Thursday, July 8, 2010

MORE SECRECY REQUIRED BY US GOVERNMENT









Reporters Heated over DoD’s Press Policy

Pentagon

Justin Fishel
July 8, 2010 - 6:00 AM
by: Justin Fishel

WASHINGTON -- After signing a two page memo last week, entitled, "Interaction with the Media," Defense Secretary Robert Gates set off a firestorm of objections within the Pentagon press corps and pushed journalists to further question promises of increased transparency within the Obama administration.

The memo, released in the immediate aftermath of General Stanley McChrystal's downfall after a disastrous interview with the Rolling Stone magazine, says the DoD has "grown lax in how we engage with the media." It demands that the Pentagon's public affairs unit be notified "prior to any interviews or any other means of media and public engagement with possible national or international implications."

Reporters argued with defense officials in an on the record gaggle on Wednesday morning that almost every story they write has "national or international implications" and questioned just how far the Pentagon plans to take this rule. At the very least, Pentagon reporters said they fear that already reluctant military officers or commanders will be less likely to speak to the press, and that it could send a "chilling effect" across the military leadership at a time when the country is engaged in two wars.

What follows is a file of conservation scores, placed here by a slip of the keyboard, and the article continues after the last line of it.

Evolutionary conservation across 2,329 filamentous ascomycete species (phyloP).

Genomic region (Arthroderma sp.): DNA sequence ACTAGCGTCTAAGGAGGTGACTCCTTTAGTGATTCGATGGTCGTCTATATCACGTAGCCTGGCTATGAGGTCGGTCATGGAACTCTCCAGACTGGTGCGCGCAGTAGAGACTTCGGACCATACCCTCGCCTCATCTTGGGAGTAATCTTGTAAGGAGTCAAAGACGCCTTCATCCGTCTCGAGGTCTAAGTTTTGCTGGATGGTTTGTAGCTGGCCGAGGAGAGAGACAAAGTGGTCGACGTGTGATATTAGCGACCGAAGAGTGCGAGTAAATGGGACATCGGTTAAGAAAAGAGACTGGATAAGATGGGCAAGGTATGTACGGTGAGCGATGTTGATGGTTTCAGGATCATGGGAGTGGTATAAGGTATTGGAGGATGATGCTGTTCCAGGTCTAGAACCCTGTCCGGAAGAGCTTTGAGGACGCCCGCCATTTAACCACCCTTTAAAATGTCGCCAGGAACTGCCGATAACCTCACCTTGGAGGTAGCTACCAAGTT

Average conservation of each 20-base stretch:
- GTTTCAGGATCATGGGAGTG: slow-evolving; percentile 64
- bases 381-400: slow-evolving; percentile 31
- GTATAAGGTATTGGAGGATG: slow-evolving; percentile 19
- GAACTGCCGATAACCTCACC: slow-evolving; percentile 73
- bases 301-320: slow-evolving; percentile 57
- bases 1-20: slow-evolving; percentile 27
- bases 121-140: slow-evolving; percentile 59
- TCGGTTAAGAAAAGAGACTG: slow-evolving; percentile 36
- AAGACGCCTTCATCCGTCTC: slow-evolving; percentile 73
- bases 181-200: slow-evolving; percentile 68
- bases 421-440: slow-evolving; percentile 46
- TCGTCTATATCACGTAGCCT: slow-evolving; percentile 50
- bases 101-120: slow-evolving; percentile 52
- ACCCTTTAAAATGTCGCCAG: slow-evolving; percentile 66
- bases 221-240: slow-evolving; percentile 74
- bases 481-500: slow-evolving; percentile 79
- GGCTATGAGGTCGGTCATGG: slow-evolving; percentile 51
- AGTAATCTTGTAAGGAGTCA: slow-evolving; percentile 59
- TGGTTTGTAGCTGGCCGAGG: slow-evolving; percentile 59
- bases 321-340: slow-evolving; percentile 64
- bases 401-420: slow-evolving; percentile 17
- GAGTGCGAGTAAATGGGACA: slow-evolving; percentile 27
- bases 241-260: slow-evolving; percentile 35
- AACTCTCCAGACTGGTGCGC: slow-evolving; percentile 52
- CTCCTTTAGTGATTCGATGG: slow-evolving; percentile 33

Pentagon spokesman Geoff Morrell said it's the responsibility of his office to review interview requests for any "potential mine fields" ahead of time. "Just to return a phone call... even if it's just a background interview?" one reporter asked. "Absolutely... if it is of national or international significance we would need to have visibility on that," Morrell said.

The obvious concern among the press is that the Pentagon public affairs office will be quickly overwhelmed with requests, delaying the amount of time it takes for military officials to respond to reporters.

Morrell said "the bottom line is if we do this properly you will hardly notice the impact." But, he conceded, "there are going to be some growing pains."

Pentagon Spokesman Col. Dave Lapan says the memo is just reinforcing old rules and that the Pentagon will be able to handle the increased flow of requests. "It is making what is ad-hoc today more solidified in practice and in policy," Lapan said.

Defense officials say the Pentagon memo was in the works as early as this spring and did not result from General McChrystal's firing. In a press conference two weeks ago (before the memo was released) Gates said of the McChrystal incident, "I think that to let it impact the relationship I have with the press would be a mistake."

The memo also comes after the Secretary expressed concerns that the press has become too negative when covering the war in Afghanistan. In a June 20th interview on "Fox News Sunday" he said, "I think that the narrative is perhaps overly negative in part because it's incomplete."

Secretary Gates has not commented on the memo publicly, but on Thursday at 1 p.m. Geoff Morrell is expected to address the issue from the podium in the Pentagon briefing room.

Gates is often quoted among defense journalists for saying repeatedly over his tenure, "The press is not the enemy and to treat it as such is self-defeating."

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